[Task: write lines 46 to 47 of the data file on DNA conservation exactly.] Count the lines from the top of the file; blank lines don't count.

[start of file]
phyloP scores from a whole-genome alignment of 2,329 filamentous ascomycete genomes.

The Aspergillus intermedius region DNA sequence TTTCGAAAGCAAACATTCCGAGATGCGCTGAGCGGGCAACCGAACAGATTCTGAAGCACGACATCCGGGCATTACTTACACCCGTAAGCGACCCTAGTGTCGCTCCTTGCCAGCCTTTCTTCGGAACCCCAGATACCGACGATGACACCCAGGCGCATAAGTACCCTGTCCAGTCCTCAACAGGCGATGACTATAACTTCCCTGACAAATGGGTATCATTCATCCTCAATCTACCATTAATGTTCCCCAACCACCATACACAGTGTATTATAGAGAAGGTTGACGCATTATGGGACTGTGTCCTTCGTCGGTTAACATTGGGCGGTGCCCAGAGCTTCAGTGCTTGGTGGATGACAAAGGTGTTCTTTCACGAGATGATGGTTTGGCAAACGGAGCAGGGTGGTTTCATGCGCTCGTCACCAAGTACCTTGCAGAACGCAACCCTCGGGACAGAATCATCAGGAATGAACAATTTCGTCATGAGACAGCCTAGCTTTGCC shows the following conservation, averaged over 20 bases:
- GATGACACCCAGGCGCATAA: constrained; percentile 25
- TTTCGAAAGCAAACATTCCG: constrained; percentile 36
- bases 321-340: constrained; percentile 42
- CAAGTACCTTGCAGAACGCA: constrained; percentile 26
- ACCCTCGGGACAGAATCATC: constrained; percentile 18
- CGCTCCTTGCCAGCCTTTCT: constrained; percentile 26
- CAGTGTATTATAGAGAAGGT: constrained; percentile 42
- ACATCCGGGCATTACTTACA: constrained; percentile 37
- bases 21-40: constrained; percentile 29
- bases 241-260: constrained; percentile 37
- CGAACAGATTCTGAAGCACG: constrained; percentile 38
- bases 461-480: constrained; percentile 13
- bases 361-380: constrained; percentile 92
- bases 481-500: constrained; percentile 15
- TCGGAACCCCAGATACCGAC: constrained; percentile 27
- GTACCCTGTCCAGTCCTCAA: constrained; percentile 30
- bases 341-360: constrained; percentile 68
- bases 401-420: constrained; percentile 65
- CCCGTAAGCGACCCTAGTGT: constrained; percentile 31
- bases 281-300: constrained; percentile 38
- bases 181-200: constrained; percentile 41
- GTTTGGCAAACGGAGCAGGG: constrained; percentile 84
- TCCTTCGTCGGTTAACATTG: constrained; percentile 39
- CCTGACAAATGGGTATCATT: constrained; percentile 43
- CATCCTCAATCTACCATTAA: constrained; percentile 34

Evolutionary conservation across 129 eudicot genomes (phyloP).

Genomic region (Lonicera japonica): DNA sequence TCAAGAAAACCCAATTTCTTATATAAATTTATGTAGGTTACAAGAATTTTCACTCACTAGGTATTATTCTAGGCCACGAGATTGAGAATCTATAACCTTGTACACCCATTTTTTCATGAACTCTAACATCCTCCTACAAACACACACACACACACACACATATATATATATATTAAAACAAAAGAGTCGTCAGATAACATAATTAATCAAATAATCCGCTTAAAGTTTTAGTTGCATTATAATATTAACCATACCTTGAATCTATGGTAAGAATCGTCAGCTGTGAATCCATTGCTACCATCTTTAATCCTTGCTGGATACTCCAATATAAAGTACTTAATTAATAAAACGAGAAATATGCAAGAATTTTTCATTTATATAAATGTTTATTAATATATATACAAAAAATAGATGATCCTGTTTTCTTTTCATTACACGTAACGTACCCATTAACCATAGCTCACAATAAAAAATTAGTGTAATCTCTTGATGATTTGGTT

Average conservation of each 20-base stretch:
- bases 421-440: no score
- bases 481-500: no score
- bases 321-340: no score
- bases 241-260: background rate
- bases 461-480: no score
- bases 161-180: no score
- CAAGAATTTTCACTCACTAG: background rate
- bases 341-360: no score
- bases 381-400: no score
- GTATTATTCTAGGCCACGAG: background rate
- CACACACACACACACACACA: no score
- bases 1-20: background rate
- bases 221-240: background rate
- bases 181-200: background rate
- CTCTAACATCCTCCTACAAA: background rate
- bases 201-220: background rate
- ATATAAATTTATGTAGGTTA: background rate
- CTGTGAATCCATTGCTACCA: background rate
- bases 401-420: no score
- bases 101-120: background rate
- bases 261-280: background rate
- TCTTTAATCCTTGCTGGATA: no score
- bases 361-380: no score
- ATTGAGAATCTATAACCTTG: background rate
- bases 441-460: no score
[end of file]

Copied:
- bases 201-220: background rate
- ATATAAATTTATGTAGGTTA: background rate